Into the Record Books: November 2018

Holy crap we have data. Feels like forever since we did a proper month end recap! Hopefully now post SCUS/SCUK we’ll start settling in to a nice groove. For comparison purposes I’ve left the last 3 months of season 3 on the graphs. October was also a transitional period of mixed Season 3 and Season 4 data, so that’s grouped by itself.

There are a couple of major US events coming up in December, but let’s go ahead and take a look at where we’ve been this November. Introducing Meta period 4.1 – Spooky Ladies!


Played Rates:

Played High

Surprising absolutely no one: Morticians, Butchers, and Hunters lead the pack in played rate at 11.9%, 11.5%, and 11.5% respectively. As I’ve mentioned on a couple recent episodes of Anatomical Precision, these are the teams you’re gonna wanna have reps into prior to any large events.

Played Medium

What is a little surprising is the jump to the next highest team, blacksmiths, is more than 1.5% below hunters at 9.9%. There is a nice little grouping of teams in this slightly above average category ranging from 9.9% to 8.3%.

Played Low

After this we see a pretty steep drop off. Brewers look to remain relevant at 6.5%, but everyone else is in the 4s or less. Minor guilds are suffering especially hard at the start of season 4 with falconers at a shocking 2.3%. Normally numbers that bad are reserved for the month immediately surrounding release. In fact, we’ve never seen an established product with a rate this low. Poor falconers don’t even make it past the bottom of the graph.


Win Rates:

Win High 1

Skatha and Theron scream past the competition in our opening month with a staggering (Hi Sherwin) win rate of 60.1%. This win rate is the 8th highest of recorded history and more than 6 points higher than the second place front runner morticians. After this, despite all the underrating, my slippery friends find their way into the third place slot for the season opener.

Fish Uh

Win High 2

Order is a bit of a surprise clocking in at 52.6%. Although they only had 77 games, those folks must know something the rest of the world doesn’t. The much more popular butchers and alchemists are nipping at their heels though with 51.3% and 51.1% respectively.

Win Medium

Another surprise is farmers holding their own in the midfield (heh). Farmers had suffered significantly throughout the end of season 3, but perhaps their slightly simplified style and souped up playbooks are allowing them to approach 500. Masons, Blacksmiths, and Brewers hold unexciting finishes.

Win Low

Look at that mighty union rollercoaster dive. Despite some notable tournament finishes, we do see Union, Engineers, and Ratcatchers slinking around the bottom of the pack around 41%s. Can’t get much worse than that… unless you’re a bird… 32.1% is literally the lowest win rate in recorded longshanks history. If they stay down here for another few months I really think the devs are gonna have to consider a hotfix; especially considering I can’t be bothered to change the axis minimum.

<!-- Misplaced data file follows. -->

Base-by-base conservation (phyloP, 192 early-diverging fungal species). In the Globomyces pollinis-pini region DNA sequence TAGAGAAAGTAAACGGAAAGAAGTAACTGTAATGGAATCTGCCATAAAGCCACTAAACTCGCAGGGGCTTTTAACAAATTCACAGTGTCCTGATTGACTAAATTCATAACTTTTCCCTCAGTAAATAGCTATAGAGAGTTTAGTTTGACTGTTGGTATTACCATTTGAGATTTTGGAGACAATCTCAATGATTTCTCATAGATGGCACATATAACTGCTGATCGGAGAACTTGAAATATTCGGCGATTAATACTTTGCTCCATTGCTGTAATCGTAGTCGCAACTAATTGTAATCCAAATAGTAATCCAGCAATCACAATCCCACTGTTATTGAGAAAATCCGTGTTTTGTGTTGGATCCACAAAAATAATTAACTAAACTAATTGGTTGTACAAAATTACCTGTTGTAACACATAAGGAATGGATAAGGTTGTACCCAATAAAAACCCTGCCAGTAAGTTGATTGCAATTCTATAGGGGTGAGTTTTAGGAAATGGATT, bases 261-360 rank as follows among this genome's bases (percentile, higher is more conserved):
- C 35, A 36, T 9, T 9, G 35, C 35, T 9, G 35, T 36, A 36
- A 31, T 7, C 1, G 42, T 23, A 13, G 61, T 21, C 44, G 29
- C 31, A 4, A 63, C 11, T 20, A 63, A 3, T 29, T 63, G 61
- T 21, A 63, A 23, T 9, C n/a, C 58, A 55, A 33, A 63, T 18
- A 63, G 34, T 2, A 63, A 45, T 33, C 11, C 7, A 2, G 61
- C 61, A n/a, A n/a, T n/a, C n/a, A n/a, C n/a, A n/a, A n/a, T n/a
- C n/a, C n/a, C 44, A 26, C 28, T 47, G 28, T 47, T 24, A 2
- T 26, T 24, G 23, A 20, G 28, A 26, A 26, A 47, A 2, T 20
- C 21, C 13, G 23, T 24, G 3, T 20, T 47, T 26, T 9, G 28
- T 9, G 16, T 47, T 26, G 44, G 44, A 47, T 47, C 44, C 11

Victory Index:

I was going to do a joke here about tier shelves, because it sure does seem like the played and win rates sort themselves into nice little buckets, but then an actually useful idea emerged from the wank dungeon. What would it look like if we mapped raw wins?

To arrive at the raw win # I simply multiplied the # of games played by the % win rate. Pretty basic, but I don’t know that anyone else has really looked at this before. By merging the two measure we arrive at kind of gives a… uniquely holistic view of the scene? I’m going to Coin this idea “the victory index” and guess what? It’s terrifying.

Victory Index

4 Guilds, (Hunters, Morticians, Butchers, and Alchemists) account for HALF the wins in Guild Ball competitive play. The next 3 (Blacksmiths, Fishermen, and Farmers) account for the next 25%. That leaves the remaining 7 Guilds splitting the last 25%.

In my opinion this doesn’t strike me as particularly surprising, but is somewhat revealing. It wasn’t a bold prediction for these top 4 guilds to see a lot of play and do well; after all they largely had the most exciting changes as well as generally felt powerful on paper. Granted the index does face some slight problems especially at the lower end of the spectrum. To illustrate the problem we need look no further than our friend Henry Kay, winner of the SCUK LCQ. Henry’s success with Union adds 8 games to the union bucket. Essentially, due to the team potentially being underplayed, it is easier to affect that win rate, and thus the union’s index.

I do think the top end here is potentially concerning. We all know Gamers tend to gravitate towards the strong, but to see things in this stark contrast is eye opening. The top 2 Guilds have as many wins as the bottom 7. Yikes. Has Season 4 really saved us all? It’s certainly invigorating, but I wonder if the November victory index is an early sign intervention being necessary, specifically tied to too many folks piloting hunters to success.

I do think as the “Spooky Ladies” meta matures we will see some evening out, but really only time will tell. Thanks as always for reading folks and stay tuned!

Screenshot_20181124-103821_Discord(meme credit: Ric Fernandez @cosmicfuture)


So you wanna start a Guild Ball scene?

Hi everyone! Today is a bit of a different take. Seems like we’ve been doing a lot of different takes lately huh? Well this one is for the aspiring community leader looking to grow their local guild ball scene.

A question I hear pop up from time to time is “How do I start/grow a Guild Ball community?” or “how do I generate interest in the game?” No, become a pundit, is not the best answer. Sure it’s a good thing to do down the line, but there is so much more you can do from the get go!